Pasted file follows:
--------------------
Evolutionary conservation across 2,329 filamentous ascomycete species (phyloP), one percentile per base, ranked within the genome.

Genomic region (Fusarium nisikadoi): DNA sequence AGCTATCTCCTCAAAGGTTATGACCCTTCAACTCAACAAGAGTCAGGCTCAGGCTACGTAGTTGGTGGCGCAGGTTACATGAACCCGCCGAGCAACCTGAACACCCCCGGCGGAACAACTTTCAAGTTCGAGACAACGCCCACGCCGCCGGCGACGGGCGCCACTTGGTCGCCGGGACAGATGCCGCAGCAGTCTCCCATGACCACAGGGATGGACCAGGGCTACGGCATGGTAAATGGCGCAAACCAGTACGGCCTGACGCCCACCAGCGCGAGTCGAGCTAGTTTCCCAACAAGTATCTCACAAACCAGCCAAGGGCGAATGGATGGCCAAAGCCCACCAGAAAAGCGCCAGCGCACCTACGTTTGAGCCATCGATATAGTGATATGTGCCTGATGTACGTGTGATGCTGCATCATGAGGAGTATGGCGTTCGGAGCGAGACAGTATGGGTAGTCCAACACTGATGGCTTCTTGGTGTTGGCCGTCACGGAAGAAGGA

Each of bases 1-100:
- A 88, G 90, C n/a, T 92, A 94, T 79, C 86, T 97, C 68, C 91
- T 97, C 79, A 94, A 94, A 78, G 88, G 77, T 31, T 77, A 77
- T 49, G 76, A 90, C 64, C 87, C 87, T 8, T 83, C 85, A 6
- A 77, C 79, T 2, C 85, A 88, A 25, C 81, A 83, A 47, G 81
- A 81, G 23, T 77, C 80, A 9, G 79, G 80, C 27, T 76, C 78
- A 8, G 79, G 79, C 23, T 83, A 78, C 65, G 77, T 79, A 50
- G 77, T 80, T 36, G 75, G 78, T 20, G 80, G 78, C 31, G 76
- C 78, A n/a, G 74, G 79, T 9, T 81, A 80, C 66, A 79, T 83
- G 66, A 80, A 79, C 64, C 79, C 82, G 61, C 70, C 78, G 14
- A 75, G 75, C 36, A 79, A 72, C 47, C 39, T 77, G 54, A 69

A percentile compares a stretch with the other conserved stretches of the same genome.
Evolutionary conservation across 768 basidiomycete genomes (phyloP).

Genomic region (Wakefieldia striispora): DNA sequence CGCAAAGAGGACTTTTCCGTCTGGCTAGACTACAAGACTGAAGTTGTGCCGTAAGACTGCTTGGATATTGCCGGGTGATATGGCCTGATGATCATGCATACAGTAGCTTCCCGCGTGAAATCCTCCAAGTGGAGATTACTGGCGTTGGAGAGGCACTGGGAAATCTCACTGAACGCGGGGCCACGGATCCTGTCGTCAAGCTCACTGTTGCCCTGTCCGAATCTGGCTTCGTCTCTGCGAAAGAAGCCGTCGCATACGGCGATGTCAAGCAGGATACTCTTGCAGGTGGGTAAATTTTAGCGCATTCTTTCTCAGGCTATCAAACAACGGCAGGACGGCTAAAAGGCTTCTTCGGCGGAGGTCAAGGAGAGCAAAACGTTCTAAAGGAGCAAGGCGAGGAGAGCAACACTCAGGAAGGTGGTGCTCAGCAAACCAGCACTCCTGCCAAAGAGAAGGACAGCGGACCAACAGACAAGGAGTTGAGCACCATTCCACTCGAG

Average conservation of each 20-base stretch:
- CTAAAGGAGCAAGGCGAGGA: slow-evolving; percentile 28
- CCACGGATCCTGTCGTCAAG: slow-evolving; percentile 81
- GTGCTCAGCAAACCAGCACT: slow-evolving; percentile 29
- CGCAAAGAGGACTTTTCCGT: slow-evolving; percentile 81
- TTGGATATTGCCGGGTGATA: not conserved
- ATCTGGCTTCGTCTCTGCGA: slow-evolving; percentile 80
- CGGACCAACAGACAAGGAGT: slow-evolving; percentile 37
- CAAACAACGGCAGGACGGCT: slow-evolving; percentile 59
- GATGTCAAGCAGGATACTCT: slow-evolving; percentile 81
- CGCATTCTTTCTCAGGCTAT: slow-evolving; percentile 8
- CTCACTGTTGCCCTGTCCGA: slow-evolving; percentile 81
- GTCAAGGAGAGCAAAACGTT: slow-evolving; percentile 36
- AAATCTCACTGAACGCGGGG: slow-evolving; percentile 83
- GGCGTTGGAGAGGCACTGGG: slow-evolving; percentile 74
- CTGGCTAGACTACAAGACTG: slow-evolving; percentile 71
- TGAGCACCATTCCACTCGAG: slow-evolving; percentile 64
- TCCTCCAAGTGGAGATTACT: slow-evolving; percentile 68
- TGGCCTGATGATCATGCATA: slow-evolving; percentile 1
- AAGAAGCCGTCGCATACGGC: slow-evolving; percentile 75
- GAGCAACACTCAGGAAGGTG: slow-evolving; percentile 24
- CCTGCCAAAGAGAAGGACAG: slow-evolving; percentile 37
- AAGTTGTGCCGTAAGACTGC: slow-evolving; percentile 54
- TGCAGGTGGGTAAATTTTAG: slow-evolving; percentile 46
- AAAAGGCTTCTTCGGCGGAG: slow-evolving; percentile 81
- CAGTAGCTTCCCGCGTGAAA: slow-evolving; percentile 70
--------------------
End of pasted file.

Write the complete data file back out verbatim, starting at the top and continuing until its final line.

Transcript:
Evolutionary conservation across 2,329 filamentous ascomycete species (phyloP), one percentile per base, ranked within the genome.

Genomic region (Fusarium nisikadoi): DNA sequence AGCTATCTCCTCAAAGGTTATGACCCTTCAACTCAACAAGAGTCAGGCTCAGGCTACGTAGTTGGTGGCGCAGGTTACATGAACCCGCCGAGCAACCTGAACACCCCCGGCGGAACAACTTTCAAGTTCGAGACAACGCCCACGCCGCCGGCGACGGGCGCCACTTGGTCGCCGGGACAGATGCCGCAGCAGTCTCCCATGACCACAGGGATGGACCAGGGCTACGGCATGGTAAATGGCGCAAACCAGTACGGCCTGACGCCCACCAGCGCGAGTCGAGCTAGTTTCCCAACAAGTATCTCACAAACCAGCCAAGGGCGAATGGATGGCCAAAGCCCACCAGAAAAGCGCCAGCGCACCTACGTTTGAGCCATCGATATAGTGATATGTGCCTGATGTACGTGTGATGCTGCATCATGAGGAGTATGGCGTTCGGAGCGAGACAGTATGGGTAGTCCAACACTGATGGCTTCTTGGTGTTGGCCGTCACGGAAGAAGGA

Each of bases 1-100:
- A 88, G 90, C n/a, T 92, A 94, T 79, C 86, T 97, C 68, C 91
- T 97, C 79, A 94, A 94, A 78, G 88, G 77, T 31, T 77, A 77
- T 49, G 76, A 90, C 64, C 87, C 87, T 8, T 83, C 85, A 6
- A 77, C 79, T 2, C 85, A 88, A 25, C 81, A 83, A 47, G 81
- A 81, G 23, T 77, C 80, A 9, G 79, G 80, C 27, T 76, C 78
- A 8, G 79, G 79, C 23, T 83, A 78, C 65, G 77, T 79, A 50
- G 77, T 80, T 36, G 75, G 78, T 20, G 80, G 78, C 31, G 76
- C 78, A n/a, G 74, G 79, T 9, T 81, A 80, C 66, A 79, T 83
- G 66, A 80, A 79, C 64, C 79, C 82, G 61, C 70, C 78, G 14
- A 75, G 75, C 36, A 79, A 72, C 47, C 39, T 77, G 54, A 69

A percentile compares a stretch with the other conserved stretches of the same genome.
Evolutionary conservation across 768 basidiomycete genomes (phyloP).

Genomic region (Wakefieldia striispora): DNA sequence CGCAAAGAGGACTTTTCCGTCTGGCTAGACTACAAGACTGAAGTTGTGCCGTAAGACTGCTTGGATATTGCCGGGTGATATGGCCTGATGATCATGCATACAGTAGCTTCCCGCGTGAAATCCTCCAAGTGGAGATTACTGGCGTTGGAGAGGCACTGGGAAATCTCACTGAACGCGGGGCCACGGATCCTGTCGTCAAGCTCACTGTTGCCCTGTCCGAATCTGGCTTCGTCTCTGCGAAAGAAGCCGTCGCATACGGCGATGTCAAGCAGGATACTCTTGCAGGTGGGTAAATTTTAGCGCATTCTTTCTCAGGCTATCAAACAACGGCAGGACGGCTAAAAGGCTTCTTCGGCGGAGGTCAAGGAGAGCAAAACGTTCTAAAGGAGCAAGGCGAGGAGAGCAACACTCAGGAAGGTGGTGCTCAGCAAACCAGCACTCCTGCCAAAGAGAAGGACAGCGGACCAACAGACAAGGAGTTGAGCACCATTCCACTCGAG

Average conservation of each 20-base stretch:
- CTAAAGGAGCAAGGCGAGGA: slow-evolving; percentile 28
- CCACGGATCCTGTCGTCAAG: slow-evolving; percentile 81
- GTGCTCAGCAAACCAGCACT: slow-evolving; percentile 29
- CGCAAAGAGGACTTTTCCGT: slow-evolving; percentile 81
- TTGGATATTGCCGGGTGATA: not conserved
- ATCTGGCTTCGTCTCTGCGA: slow-evolving; percentile 80
- CGGACCAACAGACAAGGAGT: slow-evolving; percentile 37
- CAAACAACGGCAGGACGGCT: slow-evolving; percentile 59
- GATGTCAAGCAGGATACTCT: slow-evolving; percentile 81
- CGCATTCTTTCTCAGGCTAT: slow-evolving; percentile 8
- CTCACTGTTGCCCTGTCCGA: slow-evolving; percentile 81
- GTCAAGGAGAGCAAAACGTT: slow-evolving; percentile 36
- AAATCTCACTGAACGCGGGG: slow-evolving; percentile 83
- GGCGTTGGAGAGGCACTGGG: slow-evolving; percentile 74
- CTGGCTAGACTACAAGACTG: slow-evolving; percentile 71
- TGAGCACCATTCCACTCGAG: slow-evolving; percentile 64
- TCCTCCAAGTGGAGATTACT: slow-evolving; percentile 68
- TGGCCTGATGATCATGCATA: slow-evolving; percentile 1
- AAGAAGCCGTCGCATACGGC: slow-evolving; percentile 75
- GAGCAACACTCAGGAAGGTG: slow-evolving; percentile 24
- CCTGCCAAAGAGAAGGACAG: slow-evolving; percentile 37
- AAGTTGTGCCGTAAGACTGC: slow-evolving; percentile 54
- TGCAGGTGGGTAAATTTTAG: slow-evolving; percentile 46
- AAAAGGCTTCTTCGGCGGAG: slow-evolving; percentile 81
- CAGTAGCTTCCCGCGTGAAA: slow-evolving; percentile 70